The conference also wanted to expand its geographical footprint along with adding a championship game, so it investigated adding schools like Texas and Texas A&M, as well as Florida State, which to that point had remained an independent for its entire football existence. The Southwest Conference held on tight to Texas, while the ACC won out in wooing Florida State.
The SEC got its wish to expand geographically, though, bringing in SWC member Arkansas, taking the school farther west. Along with the Razorbacks came South Carolina, another former Southern Conference member. The Gamecocks left the SoCon in 1953 to form the ACC along with several other schools, but eventually left the ACC in 1971 and went independent following disputes over recruiting regulations and battles with North Carolina.
The SEC hosted its first championship game in the same town as its headquarters in 1992, with Alabama and Florida squaring off at Legion Field in Birmingham. It was the first conference championship game played at the Division I level and spurred a rash of realignment for conferences to be able to host their own championship games.
Second expansion and SEC Network
After nearly 20 years at 12 teams, the SEC began hunting for new members again. This time, it was pushed to that move by several other conferences. The Big Ten (which in 2010 stood at 11 teams) started the wave by bringing Nebraska into the fold from the Big 12, then later adding Rutgers and Maryland. The then-Pac-10 (now Pac-12) followed suit, inviting six teams to join the conference. Colorado signed on in June 2010, followed a week later by Utah.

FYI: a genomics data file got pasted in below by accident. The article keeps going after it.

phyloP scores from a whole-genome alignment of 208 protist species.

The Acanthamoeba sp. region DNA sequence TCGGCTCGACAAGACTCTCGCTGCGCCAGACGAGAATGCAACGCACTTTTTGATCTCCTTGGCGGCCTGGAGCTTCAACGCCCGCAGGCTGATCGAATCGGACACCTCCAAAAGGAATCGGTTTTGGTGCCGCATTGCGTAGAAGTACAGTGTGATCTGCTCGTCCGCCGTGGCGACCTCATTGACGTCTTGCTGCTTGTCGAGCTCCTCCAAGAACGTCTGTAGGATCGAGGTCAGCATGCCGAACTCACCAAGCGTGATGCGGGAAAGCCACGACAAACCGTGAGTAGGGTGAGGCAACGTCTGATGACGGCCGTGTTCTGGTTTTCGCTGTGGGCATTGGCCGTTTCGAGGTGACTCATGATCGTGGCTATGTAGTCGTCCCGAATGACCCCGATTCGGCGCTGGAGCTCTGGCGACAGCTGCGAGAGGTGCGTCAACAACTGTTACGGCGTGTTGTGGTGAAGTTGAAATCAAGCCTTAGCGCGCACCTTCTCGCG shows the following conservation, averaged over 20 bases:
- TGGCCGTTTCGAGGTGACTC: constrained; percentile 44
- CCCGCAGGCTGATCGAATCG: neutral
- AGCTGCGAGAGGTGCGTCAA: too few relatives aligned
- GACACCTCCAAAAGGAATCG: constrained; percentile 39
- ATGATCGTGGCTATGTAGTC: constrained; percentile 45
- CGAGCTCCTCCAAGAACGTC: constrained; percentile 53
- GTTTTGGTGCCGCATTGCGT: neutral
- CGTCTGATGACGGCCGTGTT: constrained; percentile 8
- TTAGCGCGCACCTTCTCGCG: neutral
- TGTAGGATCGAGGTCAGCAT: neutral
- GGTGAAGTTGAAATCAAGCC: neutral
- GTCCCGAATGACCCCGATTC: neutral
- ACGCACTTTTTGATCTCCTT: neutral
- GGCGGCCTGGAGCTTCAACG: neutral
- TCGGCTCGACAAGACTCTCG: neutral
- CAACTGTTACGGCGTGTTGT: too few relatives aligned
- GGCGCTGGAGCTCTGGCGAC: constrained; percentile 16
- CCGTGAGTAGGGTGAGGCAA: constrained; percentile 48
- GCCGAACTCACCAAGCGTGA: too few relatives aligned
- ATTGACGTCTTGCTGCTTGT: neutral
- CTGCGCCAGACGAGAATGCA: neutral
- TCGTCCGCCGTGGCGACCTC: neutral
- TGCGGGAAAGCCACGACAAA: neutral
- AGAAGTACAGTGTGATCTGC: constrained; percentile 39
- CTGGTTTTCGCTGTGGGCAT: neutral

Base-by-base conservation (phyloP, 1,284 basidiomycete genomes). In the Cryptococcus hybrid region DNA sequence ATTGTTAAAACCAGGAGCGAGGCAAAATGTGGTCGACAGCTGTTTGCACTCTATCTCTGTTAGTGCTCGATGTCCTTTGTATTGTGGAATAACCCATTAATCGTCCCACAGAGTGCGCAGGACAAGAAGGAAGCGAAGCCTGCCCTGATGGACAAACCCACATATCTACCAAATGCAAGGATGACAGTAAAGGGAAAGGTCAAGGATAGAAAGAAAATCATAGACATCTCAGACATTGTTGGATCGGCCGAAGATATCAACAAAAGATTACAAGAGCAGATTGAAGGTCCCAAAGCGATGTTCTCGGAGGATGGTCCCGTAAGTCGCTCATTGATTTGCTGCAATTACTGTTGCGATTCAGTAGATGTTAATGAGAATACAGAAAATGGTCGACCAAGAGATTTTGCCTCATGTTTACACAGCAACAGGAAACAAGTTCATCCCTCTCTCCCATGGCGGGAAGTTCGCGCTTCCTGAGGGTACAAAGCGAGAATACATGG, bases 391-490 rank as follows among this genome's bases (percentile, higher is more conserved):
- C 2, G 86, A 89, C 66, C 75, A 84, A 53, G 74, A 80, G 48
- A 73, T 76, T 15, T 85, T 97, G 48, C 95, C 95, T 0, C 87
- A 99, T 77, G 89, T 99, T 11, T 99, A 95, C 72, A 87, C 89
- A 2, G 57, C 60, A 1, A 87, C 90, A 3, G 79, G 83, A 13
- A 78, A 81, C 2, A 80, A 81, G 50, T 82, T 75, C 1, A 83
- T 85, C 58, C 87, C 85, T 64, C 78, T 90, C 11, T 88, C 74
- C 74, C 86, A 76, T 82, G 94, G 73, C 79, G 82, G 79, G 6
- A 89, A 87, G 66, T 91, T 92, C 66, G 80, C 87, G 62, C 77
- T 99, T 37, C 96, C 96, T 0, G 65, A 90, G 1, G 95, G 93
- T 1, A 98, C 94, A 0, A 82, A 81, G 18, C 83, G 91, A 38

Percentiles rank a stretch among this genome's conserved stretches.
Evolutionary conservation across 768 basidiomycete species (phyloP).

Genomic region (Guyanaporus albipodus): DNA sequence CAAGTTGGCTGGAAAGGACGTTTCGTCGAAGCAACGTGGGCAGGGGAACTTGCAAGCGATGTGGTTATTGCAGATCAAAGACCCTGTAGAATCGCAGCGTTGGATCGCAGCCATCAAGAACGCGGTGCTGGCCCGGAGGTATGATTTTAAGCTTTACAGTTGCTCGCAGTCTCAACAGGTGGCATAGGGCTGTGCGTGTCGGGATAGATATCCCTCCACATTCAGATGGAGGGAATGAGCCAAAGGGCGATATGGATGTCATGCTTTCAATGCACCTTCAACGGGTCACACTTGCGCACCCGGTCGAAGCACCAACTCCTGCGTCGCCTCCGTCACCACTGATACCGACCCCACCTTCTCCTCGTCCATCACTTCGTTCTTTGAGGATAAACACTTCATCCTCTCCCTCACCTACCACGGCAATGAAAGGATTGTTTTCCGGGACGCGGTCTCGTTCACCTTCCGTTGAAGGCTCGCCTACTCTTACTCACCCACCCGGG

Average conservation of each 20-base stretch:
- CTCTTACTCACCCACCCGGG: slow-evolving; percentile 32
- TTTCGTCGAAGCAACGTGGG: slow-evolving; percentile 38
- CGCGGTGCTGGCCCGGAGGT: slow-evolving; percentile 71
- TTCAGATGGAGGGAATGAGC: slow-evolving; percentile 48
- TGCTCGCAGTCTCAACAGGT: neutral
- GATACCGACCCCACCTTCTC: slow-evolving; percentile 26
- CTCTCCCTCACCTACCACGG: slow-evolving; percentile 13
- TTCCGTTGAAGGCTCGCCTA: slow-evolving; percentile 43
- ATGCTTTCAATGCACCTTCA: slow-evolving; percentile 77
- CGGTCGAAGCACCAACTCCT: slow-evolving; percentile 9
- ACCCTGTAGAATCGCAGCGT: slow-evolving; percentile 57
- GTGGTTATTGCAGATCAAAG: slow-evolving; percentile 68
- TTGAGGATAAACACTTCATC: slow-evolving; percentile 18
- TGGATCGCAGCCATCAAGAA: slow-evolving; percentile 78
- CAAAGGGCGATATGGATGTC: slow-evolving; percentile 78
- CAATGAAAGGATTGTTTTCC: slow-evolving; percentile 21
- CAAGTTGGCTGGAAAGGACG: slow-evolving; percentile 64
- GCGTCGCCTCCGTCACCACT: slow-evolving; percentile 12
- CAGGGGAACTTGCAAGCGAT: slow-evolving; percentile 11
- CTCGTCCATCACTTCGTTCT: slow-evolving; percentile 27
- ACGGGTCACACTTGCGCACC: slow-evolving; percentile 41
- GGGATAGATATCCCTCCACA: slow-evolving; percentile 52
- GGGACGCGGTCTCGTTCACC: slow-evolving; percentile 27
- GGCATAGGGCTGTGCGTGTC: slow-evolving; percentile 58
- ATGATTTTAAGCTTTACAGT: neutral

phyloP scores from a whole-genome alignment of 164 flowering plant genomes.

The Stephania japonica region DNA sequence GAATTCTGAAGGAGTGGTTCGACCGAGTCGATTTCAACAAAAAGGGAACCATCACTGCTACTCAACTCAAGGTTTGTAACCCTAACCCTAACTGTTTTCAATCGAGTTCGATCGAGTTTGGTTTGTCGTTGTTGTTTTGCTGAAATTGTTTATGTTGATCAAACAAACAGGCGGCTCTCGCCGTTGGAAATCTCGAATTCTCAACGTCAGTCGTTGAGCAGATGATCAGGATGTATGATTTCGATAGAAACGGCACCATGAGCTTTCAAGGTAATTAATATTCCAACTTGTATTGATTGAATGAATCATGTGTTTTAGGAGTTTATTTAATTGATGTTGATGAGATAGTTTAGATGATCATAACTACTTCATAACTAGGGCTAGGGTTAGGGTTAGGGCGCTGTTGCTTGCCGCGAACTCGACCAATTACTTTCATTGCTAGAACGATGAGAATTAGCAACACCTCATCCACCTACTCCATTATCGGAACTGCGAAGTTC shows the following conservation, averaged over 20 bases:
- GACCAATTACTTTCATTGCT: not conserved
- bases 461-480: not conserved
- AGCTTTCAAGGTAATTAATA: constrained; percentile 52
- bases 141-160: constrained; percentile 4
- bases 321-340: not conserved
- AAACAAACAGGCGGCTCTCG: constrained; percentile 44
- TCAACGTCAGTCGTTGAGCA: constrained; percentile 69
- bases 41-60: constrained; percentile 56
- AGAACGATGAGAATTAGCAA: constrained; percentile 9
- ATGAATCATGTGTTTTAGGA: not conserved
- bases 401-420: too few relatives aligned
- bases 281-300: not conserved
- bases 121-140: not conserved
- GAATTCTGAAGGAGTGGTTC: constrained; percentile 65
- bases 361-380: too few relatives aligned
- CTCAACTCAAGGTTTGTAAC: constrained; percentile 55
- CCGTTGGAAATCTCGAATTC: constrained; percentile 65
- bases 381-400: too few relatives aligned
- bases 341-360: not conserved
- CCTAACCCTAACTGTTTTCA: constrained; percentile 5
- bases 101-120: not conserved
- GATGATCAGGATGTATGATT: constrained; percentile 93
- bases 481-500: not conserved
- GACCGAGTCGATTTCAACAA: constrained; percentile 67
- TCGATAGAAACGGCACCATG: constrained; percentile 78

Reports at the time of the other conferences expanding indicated that the SEC wasn’t initially interested in expanding, but that several teams were interested in the prospect of joining. Rumors began to pick up steam after Texas A&M officials met to discuss the impact of Texas, a fellow Big 12 member, launching its own television network. After two decades of interest, Texas A&M was given a 72-hour deadline in August 2011 to decide between the Pac-10 and the SEC, choosing the latter in the end and leaving the Longhorns and the Big 12 behind.
With Texas A&M’s addition, rumors continued to swirl that the SEC would take another team. West Virginia, then in the Big East, and several ACC schools were among the teams mentioned; however, the ACC raising its exit fee to $20 million amidst all the realignment thwarted the idea of adding FSU or Virginia Tech.
Late in 2011, the Big 12 indicated that Missouri was on its way out, not including the school among its expected members for 2012-13. It became obvious why when, in November 2011, the SEC announced it would be bringing Mizzou into the fold.
Texas A&M’s decision to ditch the Longhorns and their television network turned out to be a good call. A year after the Aggies and Tigers officially joined the conference, SEC commissioner Mike Slive and ESPN president John Skipper announced a 20-year partnership between the two entities to launch the SEC Network, which would make its debut in August 2014. In its first fiscal year, the channel helped generate a record-setting $455 million in total revenue for the conference.